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Opening Bell: 7.15.08

Regional Indexes Tumble As Bank Shares Plummet (WSJ)
A sea of red overseas, as bank shares led the charge downward. Among the hard hit markets; Taiwan -4.51 percent, Shanghai -3.85 percent, and Japan down -1.86. Evidently the top three banks in Japan hold a combined $44 billion in Fannie and Freddy debt, a figure that was published in a local newspaper.
IndyMac Reopens, Halts Foreclosures on Its Loans (WSJ)
At least a few consumers are winners of the IndyMac debacle. The bank isn't currently kicking anyone out of their homes. No foreclosures, as instead the government will work with borrowers to figure out how they can save their homes. Maybe this is the prudent thing to do. Or maybe the government has its hands really full running the bank, so there's nobody left over to bother kicking folks out of their homes. That's our guess.
Burberry Sales Rise 22% on Earlier Shipments of Goods (Bloomberg)
The rich are still spending it looks like, since Burberry (whose cultural stock seems to have dropped over the past couple of years, since rappers stopped getting Burberry-customized Nikes), said sales rose 22 percent in the latest quarter. That being said, the company is borrowing from the future a bit. It shipped more bags in advance for the fall, which it claims it did because of a new internal SAP setup promising better accuracy. Let's hope. There's a company looking to sell a bunch of excess chocolate bars for the same reasoning.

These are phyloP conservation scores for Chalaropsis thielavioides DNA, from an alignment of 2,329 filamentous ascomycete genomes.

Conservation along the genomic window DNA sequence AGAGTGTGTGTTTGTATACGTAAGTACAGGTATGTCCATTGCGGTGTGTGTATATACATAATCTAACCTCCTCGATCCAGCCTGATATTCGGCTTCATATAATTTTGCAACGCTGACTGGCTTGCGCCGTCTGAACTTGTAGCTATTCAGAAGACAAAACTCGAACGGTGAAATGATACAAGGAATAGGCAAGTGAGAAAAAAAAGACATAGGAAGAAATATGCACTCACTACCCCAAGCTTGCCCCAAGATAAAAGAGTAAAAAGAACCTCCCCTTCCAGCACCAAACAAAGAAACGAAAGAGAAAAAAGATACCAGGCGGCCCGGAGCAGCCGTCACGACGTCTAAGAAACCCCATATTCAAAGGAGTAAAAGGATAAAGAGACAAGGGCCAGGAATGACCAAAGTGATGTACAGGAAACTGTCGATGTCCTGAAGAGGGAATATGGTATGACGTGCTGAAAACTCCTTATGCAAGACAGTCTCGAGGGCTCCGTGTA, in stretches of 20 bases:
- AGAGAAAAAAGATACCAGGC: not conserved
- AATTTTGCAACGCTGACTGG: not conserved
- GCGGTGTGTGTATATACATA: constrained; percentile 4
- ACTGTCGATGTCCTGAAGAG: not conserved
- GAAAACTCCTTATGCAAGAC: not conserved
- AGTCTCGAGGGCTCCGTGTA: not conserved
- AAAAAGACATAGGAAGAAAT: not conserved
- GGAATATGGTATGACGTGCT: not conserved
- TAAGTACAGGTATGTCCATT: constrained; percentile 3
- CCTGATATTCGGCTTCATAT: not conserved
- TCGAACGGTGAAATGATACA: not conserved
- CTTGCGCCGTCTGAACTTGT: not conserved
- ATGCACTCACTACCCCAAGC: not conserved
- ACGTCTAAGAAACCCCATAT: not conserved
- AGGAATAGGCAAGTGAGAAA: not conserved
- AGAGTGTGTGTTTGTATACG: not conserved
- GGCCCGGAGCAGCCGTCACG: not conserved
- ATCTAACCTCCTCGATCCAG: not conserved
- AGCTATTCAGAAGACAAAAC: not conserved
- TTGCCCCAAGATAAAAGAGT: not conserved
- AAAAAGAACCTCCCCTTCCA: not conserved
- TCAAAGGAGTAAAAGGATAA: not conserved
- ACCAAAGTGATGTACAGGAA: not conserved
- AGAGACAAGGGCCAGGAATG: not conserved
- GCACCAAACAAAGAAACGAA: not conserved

The Depressive Realism Economy (American)
The other day, McCain econ advisor Phil Gramm took some hits for suggesting that our recession might somehow be mental and that if Americans would only buck up, we'd be fine. That came off insensitive, but we think there's something to that. Problem is, that applies to every recession and boom. It's all in our minds, but does that make it any less painful? Anyway, Arnold Kling talks a bit more about the psychology of economic swings, and the challenges of adjusting to the new reality. Basically, when you're used to having an inflated view of yourself that's well beyond what's realistic, it's not easy ratcheting down your expectations.


Dean Hamrick Eliminated in 10th Place ($591,869)
While you were sleeping, the pokerers in Vegas were playing down to the final 9 of the WSOP Main Event. The 10th player was finally just eliminated at 6:34 ET after like 14 hours of play. Excited about the final table? Too bad. In their infinite wisdom. the authorities decided to play the final table in November. Surely it has to do something with money and TV. See here for chip counts.
How Many Silicon Valley Startup Executives Are Hopped Up On Provigil?
Evidently there's some prescription drug called Provigil that's become the pill of choice in Silicon Valley, among execs looking for the extra oomph, that extra dose of mental clarity and stamina. Well, Mike Arrington's friends say they know people on it. It's pretty sad though. You have to figure all these kids want to be the next Max Levchin, and the message they're being sent is: you have to get on pills to succeed. Not that Levchin is on pills, but the kids will assume that the best are. For more, check out its chemical name Modafinil.
InBev Looks to Expand Budweiser's Reach (NYT)